The future of firefighting made its historic debut last week in our borough.
On Monday, March 6 at 6:20 p.m., FDNY’s first ever tethered drone made its maiden flight in response to a four-alarm fire raging inside a six-story apartment building at 653-657 Crotona Park North.
One hundred and sixty-eight firefighters responded to the incident and gained control over the blaze by 8 p.m.
Two firefighters were taken to Jacobi Hospital after sustaining minor injuries.
The fire’s cause remains under investigation.
The $85,000 eight pound drone incorporates high-definition and infrared cameras allowing transmission of live images of a fire operation to the chief overseeing the incident.
Its cameras allow chiefs at the command post to view where firefighters are operating on a building’s roof and to make decisions regarding fire suppression and ensuring members’ safety.
“We were able to get a good view of the roof which allowed the incident commander on the ground to view the firefighters as they were conducting roof operations, venting the roof and putting water on the fire,” explained Timothy Herlocker, FDNY Operations Center director.
Incident commander FDNY deputy assistant chief Dan Donoghue noted crews knew to move when the drone’s visual feed captured the building’s roof starting to fail.
The aerial image is fed directly to the incident commander and shared with senior decision makers through the FDNY Operations Center.
The quadcopter is connected by a small cable carrying electricity to the device granting it unlimited flight time.
All controls, data and power transmit back and forth via the tether, preventing interference with radio frequency signals.
The remote-controlled drone is piloted by the FDNY Command Tactical Unit’s specially trained firefighters.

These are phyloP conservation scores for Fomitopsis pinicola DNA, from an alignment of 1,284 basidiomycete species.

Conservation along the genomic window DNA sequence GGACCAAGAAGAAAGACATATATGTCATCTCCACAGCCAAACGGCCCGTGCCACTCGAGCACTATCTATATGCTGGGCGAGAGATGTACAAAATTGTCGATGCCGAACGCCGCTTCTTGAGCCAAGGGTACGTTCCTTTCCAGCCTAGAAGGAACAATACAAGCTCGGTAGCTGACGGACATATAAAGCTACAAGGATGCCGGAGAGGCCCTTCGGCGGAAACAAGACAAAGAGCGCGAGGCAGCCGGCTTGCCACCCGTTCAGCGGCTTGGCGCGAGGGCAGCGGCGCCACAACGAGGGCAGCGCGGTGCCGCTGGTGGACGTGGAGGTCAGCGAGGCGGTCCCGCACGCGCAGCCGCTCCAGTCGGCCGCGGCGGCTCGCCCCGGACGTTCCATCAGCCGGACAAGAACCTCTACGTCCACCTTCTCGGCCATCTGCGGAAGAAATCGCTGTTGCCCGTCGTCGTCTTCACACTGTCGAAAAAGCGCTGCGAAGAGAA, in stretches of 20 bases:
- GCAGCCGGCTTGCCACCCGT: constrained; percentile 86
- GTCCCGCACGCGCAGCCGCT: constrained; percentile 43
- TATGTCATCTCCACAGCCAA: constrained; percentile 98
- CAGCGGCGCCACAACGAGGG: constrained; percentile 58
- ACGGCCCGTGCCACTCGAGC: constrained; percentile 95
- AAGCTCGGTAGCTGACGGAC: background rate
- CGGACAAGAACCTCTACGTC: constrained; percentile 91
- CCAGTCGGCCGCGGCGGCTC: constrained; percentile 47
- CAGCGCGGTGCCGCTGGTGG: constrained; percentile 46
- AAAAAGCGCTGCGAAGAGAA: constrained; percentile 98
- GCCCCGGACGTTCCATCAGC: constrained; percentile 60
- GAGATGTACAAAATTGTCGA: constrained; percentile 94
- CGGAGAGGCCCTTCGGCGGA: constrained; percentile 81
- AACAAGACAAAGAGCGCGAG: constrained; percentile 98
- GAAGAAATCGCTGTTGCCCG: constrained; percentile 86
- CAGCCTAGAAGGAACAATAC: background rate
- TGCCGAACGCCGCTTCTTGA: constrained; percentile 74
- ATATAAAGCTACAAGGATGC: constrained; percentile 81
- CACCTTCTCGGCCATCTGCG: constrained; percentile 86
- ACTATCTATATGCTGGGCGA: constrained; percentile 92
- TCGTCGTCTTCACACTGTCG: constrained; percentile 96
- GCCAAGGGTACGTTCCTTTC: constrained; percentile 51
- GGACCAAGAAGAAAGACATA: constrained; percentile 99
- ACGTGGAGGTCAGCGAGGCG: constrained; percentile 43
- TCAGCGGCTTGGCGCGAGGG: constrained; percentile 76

The department’s fleet is comprised of three drones to deploy as needed.
The FDNY works closely with the Federal Aviation Administration to ensure the drone operates safely and adheres to all NYC air space rules and policies.
FDNY’s Operation Center contacts the FAA before flying the drone for permission to deploy at night or into restricted Class B Air Space.
Approval takes ten minutes and occurs while the drone and its operators are responding to a fire.
“This new technology is going to make a positive impact in our fire operations,” expressed FDNY commissioner Daniel Nigro.
A NYC Department of Buildings spokesman said a full vacate order was issued for the building due to significant fire and water damage.
DOB confirmed no additional properties were affected by the blaze.
Michael de Vulpilieres, American Red Cross New York Greater Region communications officer, said the Red Cross met with approximately 81 displaced people at the scene consisting of 61 adults and 20 children.
The Red Cross registered six families consisting of 25 adults and two children for emergency housing and emergency funds to help them get through the next few days.
To view footage of the FDNY drone responding to last Monday’s fire, visit www.youtu